Example 2

[0060]FIG. 3 is a schematic diagram showing a configuration of an apparatus and steps used in a signal extracting method according to Example 2 of the present invention. The apparatus comprises a measurement section 101 for continuously measuring action potential generated from a neuron; a computer 100 incorporating a hard disk storing a program for executing a standard deviation calculation step 102 for calculating a standard deviation of measured data every predetermined time, a normal distribution approximation step 103 for dividing a standard deviation group consisting of a plurality of resultant standard deviations into a plurality of classes having a predetermined width of standard deviation as a unit, and plotting each standard deviation on a coordinate system in which X axis represents the class and Y axis represents the number of the standard deviations existing in each class, an average and half-width calculation step 106 for approximating the resultant graph to a normal distribution, and calculating the average and half-width of the resultant normal distribution, and an activity categorization step 109 for categorizing an ion channel activity based on the resultant average and half-width; and a data displaying section 110, such as CRT, for displaying the ion channel activity.

[0061] The apparatus was used to perform extracellular recording of a neuron which was actually prepared from Lymnaea stagnails where the measurement was conducted before and after applying 50 μM glutamate to the neuron. A group of standard deviations obtained by the measurement were plotted on a graph shown in FIG. 7 where the horizontal axis represents class. FIG. 7(a) is a histogram showing standard deviation values calculated every 5 milliseconds before the application of glutamate. FIG. 7(b) is a histogram showing standard deviation values calculated every 5 milliseconds after the application of glutamate. As indicated in these figures, the averages and half-widths of graphs obtained by approximating the histograms, before and after the application of glutamate, to normal distributions are 0.488 and 0.119, respectively, before the application and 0.733 and 0.170, respectively, after the application. The average of standard deviations every 5 milliseconds increases between before and after the application of glutamate. This is because the application of glutamate activates an ion channel of a Lymnaea stagnails neuron and the opening or closing of the activated channel causes variation of the action potential which appears on the graphs.

[0062]FIG. 8 shows a histogram of standard deviation values every 5 milliseconds where data obtained by a conventional intracellular recording method was subjected to similar signal processing. The curve to the left in FIG. 8 is a histogram of standard deviation values every 5 milliseconds before application of glutamate. The curve to the right in FIG. 8 is a histogram of standard deviation values every 5 milliseconds after the application of glutamate. As indicated in these figures, the averages and half-widths of graphs obtained by approximating the histograms, before and after the application of glutamate, to normal distributions are 0.181 and 0.041, respectively, before the application and 0.534 and 0.204, respectively, after the application. Comparing between the results of FIGS. 7 and 8, the result of the extracellular recording method is similar to that of the intracellular recording method.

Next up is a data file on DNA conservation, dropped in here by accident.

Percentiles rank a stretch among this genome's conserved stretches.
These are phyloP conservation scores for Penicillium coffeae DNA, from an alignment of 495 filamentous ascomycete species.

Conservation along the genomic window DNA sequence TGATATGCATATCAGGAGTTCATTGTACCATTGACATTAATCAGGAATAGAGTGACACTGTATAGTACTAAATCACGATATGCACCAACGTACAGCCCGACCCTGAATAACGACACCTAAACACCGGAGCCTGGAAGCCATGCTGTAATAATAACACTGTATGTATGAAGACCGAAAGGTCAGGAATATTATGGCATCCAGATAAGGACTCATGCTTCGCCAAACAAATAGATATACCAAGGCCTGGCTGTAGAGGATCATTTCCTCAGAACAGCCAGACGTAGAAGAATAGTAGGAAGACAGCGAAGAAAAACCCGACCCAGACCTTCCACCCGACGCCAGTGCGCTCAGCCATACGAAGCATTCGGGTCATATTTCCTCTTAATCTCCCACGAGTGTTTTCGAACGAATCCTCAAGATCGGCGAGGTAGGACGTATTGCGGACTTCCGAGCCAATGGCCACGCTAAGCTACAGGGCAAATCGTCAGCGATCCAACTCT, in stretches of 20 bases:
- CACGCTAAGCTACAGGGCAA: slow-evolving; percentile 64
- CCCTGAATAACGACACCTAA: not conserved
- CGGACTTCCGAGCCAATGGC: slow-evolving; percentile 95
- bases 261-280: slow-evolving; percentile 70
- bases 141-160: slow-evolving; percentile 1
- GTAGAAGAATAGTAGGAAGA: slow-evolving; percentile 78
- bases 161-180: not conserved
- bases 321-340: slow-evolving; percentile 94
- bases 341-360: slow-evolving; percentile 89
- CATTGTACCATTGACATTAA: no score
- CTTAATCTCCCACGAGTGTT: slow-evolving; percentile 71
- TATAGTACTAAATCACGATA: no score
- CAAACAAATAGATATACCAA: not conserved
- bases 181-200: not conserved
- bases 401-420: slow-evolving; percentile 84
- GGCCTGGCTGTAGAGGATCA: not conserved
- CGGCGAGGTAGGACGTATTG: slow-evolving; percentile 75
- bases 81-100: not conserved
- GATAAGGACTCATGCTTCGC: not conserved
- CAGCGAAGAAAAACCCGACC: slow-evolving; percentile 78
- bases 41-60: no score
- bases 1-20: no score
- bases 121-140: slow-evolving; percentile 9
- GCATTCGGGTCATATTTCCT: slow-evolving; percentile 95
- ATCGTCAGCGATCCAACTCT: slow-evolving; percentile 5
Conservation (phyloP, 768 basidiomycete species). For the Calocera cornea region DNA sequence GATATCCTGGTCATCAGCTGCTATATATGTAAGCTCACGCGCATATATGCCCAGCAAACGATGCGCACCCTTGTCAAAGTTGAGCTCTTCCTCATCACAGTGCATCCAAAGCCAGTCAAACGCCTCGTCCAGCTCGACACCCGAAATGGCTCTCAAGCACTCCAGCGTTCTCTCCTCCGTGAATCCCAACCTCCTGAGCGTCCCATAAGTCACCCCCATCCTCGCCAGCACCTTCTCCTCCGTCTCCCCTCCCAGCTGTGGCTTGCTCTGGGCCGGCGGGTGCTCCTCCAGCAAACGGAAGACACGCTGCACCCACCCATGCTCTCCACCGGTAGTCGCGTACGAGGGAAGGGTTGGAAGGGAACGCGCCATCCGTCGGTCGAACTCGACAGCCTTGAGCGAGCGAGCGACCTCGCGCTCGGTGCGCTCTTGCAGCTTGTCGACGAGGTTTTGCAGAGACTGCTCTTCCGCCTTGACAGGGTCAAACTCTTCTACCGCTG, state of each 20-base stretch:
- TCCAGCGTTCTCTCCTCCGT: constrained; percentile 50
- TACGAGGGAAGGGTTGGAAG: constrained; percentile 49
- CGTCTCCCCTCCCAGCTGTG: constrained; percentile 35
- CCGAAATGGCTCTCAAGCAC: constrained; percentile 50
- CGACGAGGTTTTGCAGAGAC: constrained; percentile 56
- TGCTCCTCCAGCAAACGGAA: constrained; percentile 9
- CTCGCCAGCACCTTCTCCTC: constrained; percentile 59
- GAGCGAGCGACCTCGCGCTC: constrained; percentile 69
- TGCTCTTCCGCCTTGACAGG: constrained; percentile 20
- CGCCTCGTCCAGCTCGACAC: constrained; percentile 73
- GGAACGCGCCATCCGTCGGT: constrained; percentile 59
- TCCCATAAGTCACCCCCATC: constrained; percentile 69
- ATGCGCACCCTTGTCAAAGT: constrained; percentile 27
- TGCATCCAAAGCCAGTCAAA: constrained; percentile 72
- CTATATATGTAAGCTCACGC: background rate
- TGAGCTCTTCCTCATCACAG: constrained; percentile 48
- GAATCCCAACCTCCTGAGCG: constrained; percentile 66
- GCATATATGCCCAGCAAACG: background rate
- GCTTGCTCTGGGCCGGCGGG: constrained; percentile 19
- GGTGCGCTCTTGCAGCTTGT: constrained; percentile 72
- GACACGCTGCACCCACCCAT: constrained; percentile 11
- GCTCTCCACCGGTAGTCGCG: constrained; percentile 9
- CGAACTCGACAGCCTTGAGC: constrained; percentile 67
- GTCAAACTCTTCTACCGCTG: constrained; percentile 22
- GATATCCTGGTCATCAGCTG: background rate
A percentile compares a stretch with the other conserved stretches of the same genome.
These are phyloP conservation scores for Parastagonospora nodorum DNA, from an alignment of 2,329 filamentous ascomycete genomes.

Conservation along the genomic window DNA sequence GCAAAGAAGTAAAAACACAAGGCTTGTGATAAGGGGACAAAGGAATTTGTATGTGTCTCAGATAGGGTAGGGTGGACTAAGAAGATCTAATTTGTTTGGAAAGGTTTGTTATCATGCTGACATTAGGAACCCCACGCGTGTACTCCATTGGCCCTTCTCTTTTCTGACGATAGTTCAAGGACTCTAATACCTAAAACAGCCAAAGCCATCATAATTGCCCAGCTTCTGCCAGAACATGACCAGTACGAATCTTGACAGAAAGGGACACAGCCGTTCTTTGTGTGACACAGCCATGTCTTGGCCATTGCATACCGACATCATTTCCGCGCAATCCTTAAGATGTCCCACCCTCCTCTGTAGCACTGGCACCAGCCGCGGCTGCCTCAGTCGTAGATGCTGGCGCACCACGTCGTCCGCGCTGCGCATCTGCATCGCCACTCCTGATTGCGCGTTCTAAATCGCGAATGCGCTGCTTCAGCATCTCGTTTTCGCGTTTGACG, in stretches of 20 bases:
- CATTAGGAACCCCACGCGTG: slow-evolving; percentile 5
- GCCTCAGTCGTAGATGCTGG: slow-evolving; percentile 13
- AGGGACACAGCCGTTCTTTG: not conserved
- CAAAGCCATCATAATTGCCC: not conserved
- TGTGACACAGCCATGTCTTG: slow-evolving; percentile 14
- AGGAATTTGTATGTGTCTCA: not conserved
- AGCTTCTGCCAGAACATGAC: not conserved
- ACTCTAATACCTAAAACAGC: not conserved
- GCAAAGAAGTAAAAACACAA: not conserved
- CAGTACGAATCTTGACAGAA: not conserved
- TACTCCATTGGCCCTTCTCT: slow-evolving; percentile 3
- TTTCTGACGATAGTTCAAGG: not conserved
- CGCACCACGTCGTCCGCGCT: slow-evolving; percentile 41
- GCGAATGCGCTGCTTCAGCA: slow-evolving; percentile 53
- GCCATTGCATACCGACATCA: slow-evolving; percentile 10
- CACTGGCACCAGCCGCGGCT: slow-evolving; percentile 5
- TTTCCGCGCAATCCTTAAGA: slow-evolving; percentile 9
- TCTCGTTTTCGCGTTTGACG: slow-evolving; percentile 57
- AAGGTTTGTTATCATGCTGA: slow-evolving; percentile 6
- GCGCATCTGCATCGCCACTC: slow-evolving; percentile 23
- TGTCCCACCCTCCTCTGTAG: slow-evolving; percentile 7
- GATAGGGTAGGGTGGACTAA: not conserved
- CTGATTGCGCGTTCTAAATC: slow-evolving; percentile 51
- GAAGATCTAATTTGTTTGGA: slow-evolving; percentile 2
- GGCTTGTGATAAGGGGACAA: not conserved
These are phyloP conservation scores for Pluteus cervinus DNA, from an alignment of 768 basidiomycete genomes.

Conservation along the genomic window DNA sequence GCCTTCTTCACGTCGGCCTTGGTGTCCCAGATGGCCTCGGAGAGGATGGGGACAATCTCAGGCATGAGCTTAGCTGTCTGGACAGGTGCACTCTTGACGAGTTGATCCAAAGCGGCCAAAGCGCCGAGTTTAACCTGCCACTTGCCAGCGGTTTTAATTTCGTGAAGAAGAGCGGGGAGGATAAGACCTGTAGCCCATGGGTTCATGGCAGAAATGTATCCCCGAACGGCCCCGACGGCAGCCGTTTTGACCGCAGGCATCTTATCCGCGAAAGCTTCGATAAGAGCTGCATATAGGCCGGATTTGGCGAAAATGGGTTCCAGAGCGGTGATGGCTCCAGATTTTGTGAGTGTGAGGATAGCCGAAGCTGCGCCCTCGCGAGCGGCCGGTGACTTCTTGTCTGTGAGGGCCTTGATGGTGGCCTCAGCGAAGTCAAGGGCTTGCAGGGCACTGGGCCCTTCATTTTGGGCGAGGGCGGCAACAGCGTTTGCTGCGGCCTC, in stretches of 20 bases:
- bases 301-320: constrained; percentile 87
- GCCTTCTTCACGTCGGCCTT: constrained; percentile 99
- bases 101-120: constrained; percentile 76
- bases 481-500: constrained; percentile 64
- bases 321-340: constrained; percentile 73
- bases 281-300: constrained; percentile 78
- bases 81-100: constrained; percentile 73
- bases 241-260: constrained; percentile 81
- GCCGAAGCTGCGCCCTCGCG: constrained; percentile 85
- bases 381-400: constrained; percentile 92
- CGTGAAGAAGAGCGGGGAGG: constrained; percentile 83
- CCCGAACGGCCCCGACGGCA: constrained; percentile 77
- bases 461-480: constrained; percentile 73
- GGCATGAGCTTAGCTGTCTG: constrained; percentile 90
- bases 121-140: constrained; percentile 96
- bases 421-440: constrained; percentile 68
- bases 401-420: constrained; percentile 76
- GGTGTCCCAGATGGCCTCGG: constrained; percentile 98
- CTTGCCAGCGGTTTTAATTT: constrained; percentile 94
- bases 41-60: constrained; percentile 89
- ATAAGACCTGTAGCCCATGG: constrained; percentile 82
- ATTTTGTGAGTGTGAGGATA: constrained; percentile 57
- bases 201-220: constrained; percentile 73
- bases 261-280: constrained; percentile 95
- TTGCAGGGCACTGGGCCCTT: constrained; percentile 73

[0063] Thus, instead of conventional intracellular recording, the signal extracting method of this example can be used to simply measure and extract, and categorize the cellular activity associated with the opening or closing of an ion channel. In this configuration, by comparing the absolute values of ion channel activities or an increase or decrease in ion channel activity before and after applying a drug to a cell or with respect to the amount of the drug, an ion channel activity of a cell can be detected and an effect of a drug can be qualitatively or quantitatively categorized.

Example 3

[0064] Intracellular recording methods and the like have revealed that the activity of the Ca ion channel of smooth muscle cells is inhibited by nifedipine in a concentration-dependent manner when the cell is stimulated by 10 μM norepinephrine. Therefore, the effect of nifedipine on the Ca ion channel (0.03 to 30 μM), which was recorded by the intracellular recording method, was used as database and data obtained by measuring two Ca-channel inhibitors by extracellular recording was also referenced to categorize drugs using the same signal activity extracting method as in Example 2. Specifically, data obtained by intracellular recording was plotted by two variables, i.e., a deviation of the average of the normal distribution of standard deviations from a reference value (relative shift value) and a deviation of the half-width thereof from a reference value (relative spread). The plotting result was used as database. This database was used to categorize the effects of two drugs (compounds A and B). The activity of a Ca ion channel of a smooth muscle cell was measured by extracellular recording while the concentrations of the drugs A and B were changed in the range of 0.03 to 30 μM. The result was shown in FIG. 9. In FIG. 9, triangles indicate compound A. As shown in FIG. 9, compound A behaves in substantially the same manner as that of nifedipine (circles). Therefore, compound A is highly likely to be a Ca ion channel inhibitor similar to nifedipine. In contrast, compound B indicated by squares in FIG. 9 has substantially no changes irrespective of changes in the concentration of compound B, so that compound B is highly probably not a Ca ion channel blocker which is different from conventional Ca channel blockers against smooth muscle cells.